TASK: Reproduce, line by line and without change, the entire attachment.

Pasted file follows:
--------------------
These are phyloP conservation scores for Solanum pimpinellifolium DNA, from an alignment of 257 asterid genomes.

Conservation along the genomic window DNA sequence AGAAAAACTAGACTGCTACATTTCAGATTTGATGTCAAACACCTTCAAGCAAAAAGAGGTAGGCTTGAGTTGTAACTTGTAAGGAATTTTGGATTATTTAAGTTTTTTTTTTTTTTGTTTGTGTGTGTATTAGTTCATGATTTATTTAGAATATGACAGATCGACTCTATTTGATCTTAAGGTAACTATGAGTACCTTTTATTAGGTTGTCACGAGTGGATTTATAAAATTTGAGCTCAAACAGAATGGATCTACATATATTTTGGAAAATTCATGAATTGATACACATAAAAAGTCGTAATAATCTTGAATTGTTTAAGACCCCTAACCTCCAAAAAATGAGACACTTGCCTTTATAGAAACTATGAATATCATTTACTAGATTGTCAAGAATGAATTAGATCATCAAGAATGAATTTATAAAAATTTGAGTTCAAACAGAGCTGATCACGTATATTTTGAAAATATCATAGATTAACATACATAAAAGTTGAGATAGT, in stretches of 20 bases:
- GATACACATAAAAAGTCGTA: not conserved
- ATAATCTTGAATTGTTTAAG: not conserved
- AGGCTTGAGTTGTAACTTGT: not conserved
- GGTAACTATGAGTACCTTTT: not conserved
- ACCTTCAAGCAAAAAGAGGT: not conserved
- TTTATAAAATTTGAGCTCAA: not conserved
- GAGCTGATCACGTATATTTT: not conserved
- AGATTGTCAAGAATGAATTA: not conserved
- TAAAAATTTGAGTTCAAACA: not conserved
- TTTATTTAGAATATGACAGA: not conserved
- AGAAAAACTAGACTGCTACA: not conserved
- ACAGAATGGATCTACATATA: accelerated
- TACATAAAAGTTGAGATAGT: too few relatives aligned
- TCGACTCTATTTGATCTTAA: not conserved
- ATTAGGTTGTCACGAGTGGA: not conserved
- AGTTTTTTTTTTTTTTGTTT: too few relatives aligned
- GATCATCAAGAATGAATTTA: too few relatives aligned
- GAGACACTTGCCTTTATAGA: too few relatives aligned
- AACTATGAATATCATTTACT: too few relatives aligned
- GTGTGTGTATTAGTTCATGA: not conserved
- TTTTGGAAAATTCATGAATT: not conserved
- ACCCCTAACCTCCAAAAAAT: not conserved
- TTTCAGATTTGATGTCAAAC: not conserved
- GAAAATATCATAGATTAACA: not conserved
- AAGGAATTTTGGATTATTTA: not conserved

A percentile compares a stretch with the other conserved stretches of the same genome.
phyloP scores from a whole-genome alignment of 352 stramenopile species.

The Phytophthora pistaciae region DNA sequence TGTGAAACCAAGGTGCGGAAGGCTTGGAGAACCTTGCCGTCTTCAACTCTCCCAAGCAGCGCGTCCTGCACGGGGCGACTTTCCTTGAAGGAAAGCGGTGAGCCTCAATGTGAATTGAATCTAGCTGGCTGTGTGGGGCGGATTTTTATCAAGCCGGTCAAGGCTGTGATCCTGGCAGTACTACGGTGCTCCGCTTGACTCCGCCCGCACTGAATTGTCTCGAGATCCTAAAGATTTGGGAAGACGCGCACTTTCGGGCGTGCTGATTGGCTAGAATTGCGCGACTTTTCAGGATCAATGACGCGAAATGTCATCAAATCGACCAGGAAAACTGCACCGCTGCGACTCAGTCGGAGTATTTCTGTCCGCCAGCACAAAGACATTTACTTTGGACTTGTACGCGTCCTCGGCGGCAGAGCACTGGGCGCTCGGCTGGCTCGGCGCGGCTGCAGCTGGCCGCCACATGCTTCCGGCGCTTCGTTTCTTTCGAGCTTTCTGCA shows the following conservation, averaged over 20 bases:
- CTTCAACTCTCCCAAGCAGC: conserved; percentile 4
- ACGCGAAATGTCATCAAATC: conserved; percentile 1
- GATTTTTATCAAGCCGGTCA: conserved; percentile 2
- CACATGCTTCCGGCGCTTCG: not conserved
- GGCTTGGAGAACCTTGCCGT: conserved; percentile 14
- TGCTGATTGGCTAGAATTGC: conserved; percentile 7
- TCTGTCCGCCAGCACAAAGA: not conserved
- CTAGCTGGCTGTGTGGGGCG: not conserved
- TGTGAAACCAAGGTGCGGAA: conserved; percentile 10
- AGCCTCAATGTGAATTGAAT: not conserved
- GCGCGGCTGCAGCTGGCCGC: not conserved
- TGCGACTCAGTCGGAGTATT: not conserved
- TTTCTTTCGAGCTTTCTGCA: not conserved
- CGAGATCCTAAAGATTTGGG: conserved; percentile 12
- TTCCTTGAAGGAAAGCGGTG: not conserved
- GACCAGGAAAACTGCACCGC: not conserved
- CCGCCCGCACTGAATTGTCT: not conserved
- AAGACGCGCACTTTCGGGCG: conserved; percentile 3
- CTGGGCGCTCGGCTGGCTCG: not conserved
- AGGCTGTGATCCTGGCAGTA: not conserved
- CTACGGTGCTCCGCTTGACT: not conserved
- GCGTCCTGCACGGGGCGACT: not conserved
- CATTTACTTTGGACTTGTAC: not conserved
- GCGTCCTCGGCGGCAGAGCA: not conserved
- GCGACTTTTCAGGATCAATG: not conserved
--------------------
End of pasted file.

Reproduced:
These are phyloP conservation scores for Solanum pimpinellifolium DNA, from an alignment of 257 asterid genomes.

Conservation along the genomic window DNA sequence AGAAAAACTAGACTGCTACATTTCAGATTTGATGTCAAACACCTTCAAGCAAAAAGAGGTAGGCTTGAGTTGTAACTTGTAAGGAATTTTGGATTATTTAAGTTTTTTTTTTTTTTGTTTGTGTGTGTATTAGTTCATGATTTATTTAGAATATGACAGATCGACTCTATTTGATCTTAAGGTAACTATGAGTACCTTTTATTAGGTTGTCACGAGTGGATTTATAAAATTTGAGCTCAAACAGAATGGATCTACATATATTTTGGAAAATTCATGAATTGATACACATAAAAAGTCGTAATAATCTTGAATTGTTTAAGACCCCTAACCTCCAAAAAATGAGACACTTGCCTTTATAGAAACTATGAATATCATTTACTAGATTGTCAAGAATGAATTAGATCATCAAGAATGAATTTATAAAAATTTGAGTTCAAACAGAGCTGATCACGTATATTTTGAAAATATCATAGATTAACATACATAAAAGTTGAGATAGT, in stretches of 20 bases:
- GATACACATAAAAAGTCGTA: not conserved
- ATAATCTTGAATTGTTTAAG: not conserved
- AGGCTTGAGTTGTAACTTGT: not conserved
- GGTAACTATGAGTACCTTTT: not conserved
- ACCTTCAAGCAAAAAGAGGT: not conserved
- TTTATAAAATTTGAGCTCAA: not conserved
- GAGCTGATCACGTATATTTT: not conserved
- AGATTGTCAAGAATGAATTA: not conserved
- TAAAAATTTGAGTTCAAACA: not conserved
- TTTATTTAGAATATGACAGA: not conserved
- AGAAAAACTAGACTGCTACA: not conserved
- ACAGAATGGATCTACATATA: accelerated
- TACATAAAAGTTGAGATAGT: too few relatives aligned
- TCGACTCTATTTGATCTTAA: not conserved
- ATTAGGTTGTCACGAGTGGA: not conserved
- AGTTTTTTTTTTTTTTGTTT: too few relatives aligned
- GATCATCAAGAATGAATTTA: too few relatives aligned
- GAGACACTTGCCTTTATAGA: too few relatives aligned
- AACTATGAATATCATTTACT: too few relatives aligned
- GTGTGTGTATTAGTTCATGA: not conserved
- TTTTGGAAAATTCATGAATT: not conserved
- ACCCCTAACCTCCAAAAAAT: not conserved
- TTTCAGATTTGATGTCAAAC: not conserved
- GAAAATATCATAGATTAACA: not conserved
- AAGGAATTTTGGATTATTTA: not conserved

A percentile compares a stretch with the other conserved stretches of the same genome.
phyloP scores from a whole-genome alignment of 352 stramenopile species.

The Phytophthora pistaciae region DNA sequence TGTGAAACCAAGGTGCGGAAGGCTTGGAGAACCTTGCCGTCTTCAACTCTCCCAAGCAGCGCGTCCTGCACGGGGCGACTTTCCTTGAAGGAAAGCGGTGAGCCTCAATGTGAATTGAATCTAGCTGGCTGTGTGGGGCGGATTTTTATCAAGCCGGTCAAGGCTGTGATCCTGGCAGTACTACGGTGCTCCGCTTGACTCCGCCCGCACTGAATTGTCTCGAGATCCTAAAGATTTGGGAAGACGCGCACTTTCGGGCGTGCTGATTGGCTAGAATTGCGCGACTTTTCAGGATCAATGACGCGAAATGTCATCAAATCGACCAGGAAAACTGCACCGCTGCGACTCAGTCGGAGTATTTCTGTCCGCCAGCACAAAGACATTTACTTTGGACTTGTACGCGTCCTCGGCGGCAGAGCACTGGGCGCTCGGCTGGCTCGGCGCGGCTGCAGCTGGCCGCCACATGCTTCCGGCGCTTCGTTTCTTTCGAGCTTTCTGCA shows the following conservation, averaged over 20 bases:
- CTTCAACTCTCCCAAGCAGC: conserved; percentile 4
- ACGCGAAATGTCATCAAATC: conserved; percentile 1
- GATTTTTATCAAGCCGGTCA: conserved; percentile 2
- CACATGCTTCCGGCGCTTCG: not conserved
- GGCTTGGAGAACCTTGCCGT: conserved; percentile 14
- TGCTGATTGGCTAGAATTGC: conserved; percentile 7
- TCTGTCCGCCAGCACAAAGA: not conserved
- CTAGCTGGCTGTGTGGGGCG: not conserved
- TGTGAAACCAAGGTGCGGAA: conserved; percentile 10
- AGCCTCAATGTGAATTGAAT: not conserved
- GCGCGGCTGCAGCTGGCCGC: not conserved
- TGCGACTCAGTCGGAGTATT: not conserved
- TTTCTTTCGAGCTTTCTGCA: not conserved
- CGAGATCCTAAAGATTTGGG: conserved; percentile 12
- TTCCTTGAAGGAAAGCGGTG: not conserved
- GACCAGGAAAACTGCACCGC: not conserved
- CCGCCCGCACTGAATTGTCT: not conserved
- AAGACGCGCACTTTCGGGCG: conserved; percentile 3
- CTGGGCGCTCGGCTGGCTCG: not conserved
- AGGCTGTGATCCTGGCAGTA: not conserved
- CTACGGTGCTCCGCTTGACT: not conserved
- GCGTCCTGCACGGGGCGACT: not conserved
- CATTTACTTTGGACTTGTAC: not conserved
- GCGTCCTCGGCGGCAGAGCA: not conserved
- GCGACTTTTCAGGATCAATG: not conserved